Agreed. You list the same objection that some of the more sane people on the skeptical side of the argument have with AGW theory, which is why I was just pointing out that the science is not settled, overwrought hyperbole or not.

  9. 459
    Peter says:

    Wow! Seems like almost everyone could care less about the impact of cloud formation on Albedo.

    Q? What mechanism caused the glaciers to recede?

    Q? How large a Volcano, or how many smaller ones would it take, to render inquiry into the recent ‘warming’ (I prefer to call it “variation”) Moot?

    Just wondering.

    An interested carbon-based non-scientist life-form.

  10. 460
    KeithWoollard says:

    Sorry Gavin, but I’m with Roger (#13) here. Human CO2 effects are just noise. You need to see the big picture.

  11. 461
    Girma says:

    Dhogaza #27 & Robert #26

    I accept the global mean temperature (GMT) data from the Climate Research Unit at the University of East Anglia.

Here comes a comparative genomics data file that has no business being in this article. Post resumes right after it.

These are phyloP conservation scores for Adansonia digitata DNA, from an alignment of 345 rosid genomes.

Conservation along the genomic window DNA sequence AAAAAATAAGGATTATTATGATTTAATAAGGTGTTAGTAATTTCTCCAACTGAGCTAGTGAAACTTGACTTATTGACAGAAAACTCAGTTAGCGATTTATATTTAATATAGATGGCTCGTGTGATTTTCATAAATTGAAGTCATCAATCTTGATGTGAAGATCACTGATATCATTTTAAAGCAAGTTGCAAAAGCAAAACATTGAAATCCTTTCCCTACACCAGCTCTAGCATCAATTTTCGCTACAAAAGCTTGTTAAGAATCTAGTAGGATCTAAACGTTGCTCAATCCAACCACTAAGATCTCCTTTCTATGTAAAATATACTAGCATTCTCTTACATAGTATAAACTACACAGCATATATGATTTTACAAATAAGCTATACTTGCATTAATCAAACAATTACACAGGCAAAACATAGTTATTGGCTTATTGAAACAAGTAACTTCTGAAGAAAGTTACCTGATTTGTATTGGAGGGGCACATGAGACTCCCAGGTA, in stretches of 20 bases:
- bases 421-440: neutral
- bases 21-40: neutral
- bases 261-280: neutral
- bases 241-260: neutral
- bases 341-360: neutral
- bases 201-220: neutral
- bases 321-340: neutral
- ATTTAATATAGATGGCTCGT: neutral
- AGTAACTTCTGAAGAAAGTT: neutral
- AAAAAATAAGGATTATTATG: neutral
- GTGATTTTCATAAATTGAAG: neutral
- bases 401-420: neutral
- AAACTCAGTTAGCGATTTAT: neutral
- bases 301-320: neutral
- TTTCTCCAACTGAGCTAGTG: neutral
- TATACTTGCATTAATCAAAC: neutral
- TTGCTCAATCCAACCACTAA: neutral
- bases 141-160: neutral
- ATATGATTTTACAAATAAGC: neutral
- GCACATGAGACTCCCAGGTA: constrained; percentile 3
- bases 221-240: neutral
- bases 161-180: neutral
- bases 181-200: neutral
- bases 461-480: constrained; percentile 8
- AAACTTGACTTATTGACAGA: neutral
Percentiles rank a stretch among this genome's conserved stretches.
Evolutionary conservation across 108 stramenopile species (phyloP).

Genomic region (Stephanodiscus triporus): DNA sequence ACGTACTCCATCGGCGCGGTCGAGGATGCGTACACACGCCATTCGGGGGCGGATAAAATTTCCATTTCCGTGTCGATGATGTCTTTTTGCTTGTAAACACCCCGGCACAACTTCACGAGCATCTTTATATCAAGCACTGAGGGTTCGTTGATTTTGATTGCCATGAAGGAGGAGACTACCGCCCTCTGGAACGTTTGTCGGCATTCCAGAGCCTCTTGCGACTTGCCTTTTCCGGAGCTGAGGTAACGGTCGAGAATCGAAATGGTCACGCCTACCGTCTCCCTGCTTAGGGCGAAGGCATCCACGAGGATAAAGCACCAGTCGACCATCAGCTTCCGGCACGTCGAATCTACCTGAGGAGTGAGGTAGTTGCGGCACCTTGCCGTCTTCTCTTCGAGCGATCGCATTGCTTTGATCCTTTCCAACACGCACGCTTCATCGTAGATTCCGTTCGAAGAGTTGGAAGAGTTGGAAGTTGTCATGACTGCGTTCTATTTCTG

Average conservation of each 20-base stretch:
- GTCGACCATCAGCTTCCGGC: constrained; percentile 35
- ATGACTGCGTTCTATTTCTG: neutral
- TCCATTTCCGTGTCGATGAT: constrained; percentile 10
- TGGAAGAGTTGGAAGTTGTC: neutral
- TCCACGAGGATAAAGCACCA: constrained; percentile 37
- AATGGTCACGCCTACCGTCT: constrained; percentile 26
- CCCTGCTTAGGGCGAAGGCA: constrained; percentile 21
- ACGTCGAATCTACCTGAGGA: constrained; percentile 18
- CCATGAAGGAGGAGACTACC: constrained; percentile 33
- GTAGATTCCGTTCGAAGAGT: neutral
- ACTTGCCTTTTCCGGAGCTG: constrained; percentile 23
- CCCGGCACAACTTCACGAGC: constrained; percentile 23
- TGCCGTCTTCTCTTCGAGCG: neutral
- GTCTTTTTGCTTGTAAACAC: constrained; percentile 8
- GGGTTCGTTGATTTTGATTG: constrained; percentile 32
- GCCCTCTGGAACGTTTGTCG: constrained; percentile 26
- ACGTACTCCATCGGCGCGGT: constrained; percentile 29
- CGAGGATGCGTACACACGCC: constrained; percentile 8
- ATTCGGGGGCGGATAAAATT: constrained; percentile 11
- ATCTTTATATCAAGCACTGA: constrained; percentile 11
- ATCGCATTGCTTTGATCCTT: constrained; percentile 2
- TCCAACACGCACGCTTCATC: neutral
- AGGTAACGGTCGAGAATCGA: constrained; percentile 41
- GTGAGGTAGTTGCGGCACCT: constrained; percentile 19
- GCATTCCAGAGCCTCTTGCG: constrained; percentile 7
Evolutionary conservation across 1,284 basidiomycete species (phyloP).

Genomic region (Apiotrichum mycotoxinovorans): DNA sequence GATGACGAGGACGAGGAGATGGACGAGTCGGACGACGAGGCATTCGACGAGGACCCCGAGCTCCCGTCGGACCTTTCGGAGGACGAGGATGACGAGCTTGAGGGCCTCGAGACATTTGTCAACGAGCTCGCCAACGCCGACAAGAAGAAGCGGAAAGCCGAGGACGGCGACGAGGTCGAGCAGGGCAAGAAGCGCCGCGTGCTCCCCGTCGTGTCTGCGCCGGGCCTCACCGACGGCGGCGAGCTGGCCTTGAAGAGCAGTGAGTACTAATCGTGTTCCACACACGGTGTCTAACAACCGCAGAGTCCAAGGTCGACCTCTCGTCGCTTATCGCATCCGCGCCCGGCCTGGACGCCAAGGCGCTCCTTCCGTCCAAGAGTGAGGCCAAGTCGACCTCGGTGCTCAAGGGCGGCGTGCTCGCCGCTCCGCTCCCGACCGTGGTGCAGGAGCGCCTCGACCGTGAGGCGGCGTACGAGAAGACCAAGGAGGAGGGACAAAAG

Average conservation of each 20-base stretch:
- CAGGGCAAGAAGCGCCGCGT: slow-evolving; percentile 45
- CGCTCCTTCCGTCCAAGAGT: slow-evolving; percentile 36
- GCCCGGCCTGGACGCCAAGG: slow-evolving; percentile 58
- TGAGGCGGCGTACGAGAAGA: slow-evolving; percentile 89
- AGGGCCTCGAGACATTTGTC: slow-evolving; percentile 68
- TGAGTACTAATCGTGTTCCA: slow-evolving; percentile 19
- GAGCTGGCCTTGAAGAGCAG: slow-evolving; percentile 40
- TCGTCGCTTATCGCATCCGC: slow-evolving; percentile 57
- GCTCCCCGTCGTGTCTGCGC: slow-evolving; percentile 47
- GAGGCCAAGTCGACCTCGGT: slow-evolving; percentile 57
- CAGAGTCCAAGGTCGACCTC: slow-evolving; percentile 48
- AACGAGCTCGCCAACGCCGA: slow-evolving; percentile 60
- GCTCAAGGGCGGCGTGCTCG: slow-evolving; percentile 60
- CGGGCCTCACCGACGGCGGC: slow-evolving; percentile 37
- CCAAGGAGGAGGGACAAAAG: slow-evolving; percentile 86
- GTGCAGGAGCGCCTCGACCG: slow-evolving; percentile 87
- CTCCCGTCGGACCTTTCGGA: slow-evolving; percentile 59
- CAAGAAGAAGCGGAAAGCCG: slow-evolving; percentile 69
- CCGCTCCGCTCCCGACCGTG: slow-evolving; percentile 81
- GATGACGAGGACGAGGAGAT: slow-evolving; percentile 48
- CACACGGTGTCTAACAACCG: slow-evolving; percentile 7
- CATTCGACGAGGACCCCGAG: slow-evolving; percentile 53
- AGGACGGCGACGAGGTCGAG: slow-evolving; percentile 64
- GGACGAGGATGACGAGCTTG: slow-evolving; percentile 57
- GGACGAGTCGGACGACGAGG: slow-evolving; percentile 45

What the GMT data tells us is that every 30-years the GMT has a cyclic cooling and warming of 0.5 deg C with a steady warming of 0.18 deg C as shown in the following graph.

    The above GMT data also shows that it has an upper boundary line that has never been exceeded for long in the last 130 years.

    The above GMT data also shows the long-term global warming rate is only 0.06 deg C per decade.

    The above GMT data pattern indicates global cooling in the next two decades, which contradicts IPCC’s 0.2 deg C per decades warming projection as shown in the following graph.

  12. 462
    Girma says:

    The graph in this article shows the Ice volume for the 30-years period from 1980 to 2010.

    Could you please also plot the same graph for the previous 30-years warming period from 1910 to 19040 so that we can compare oranges to oranges?

  13. 463
    Titus says:

    I commented a few months ago on a similar thread. I have an old 1950’s encylopedia which talks about the Russians developing shipping trade along it’s northern coast from about 1920 till the the 1950’s (publication date). It appears that this has only recently got going again.

    I remember very limited reports that Artic ice increased dramatically in the mid 1950’s and is now declining again.

    These are real world observations and I’m wondering how they fit in. The whole process appears to be much more cyclic in nature.

  14. 464
    Vlasta says: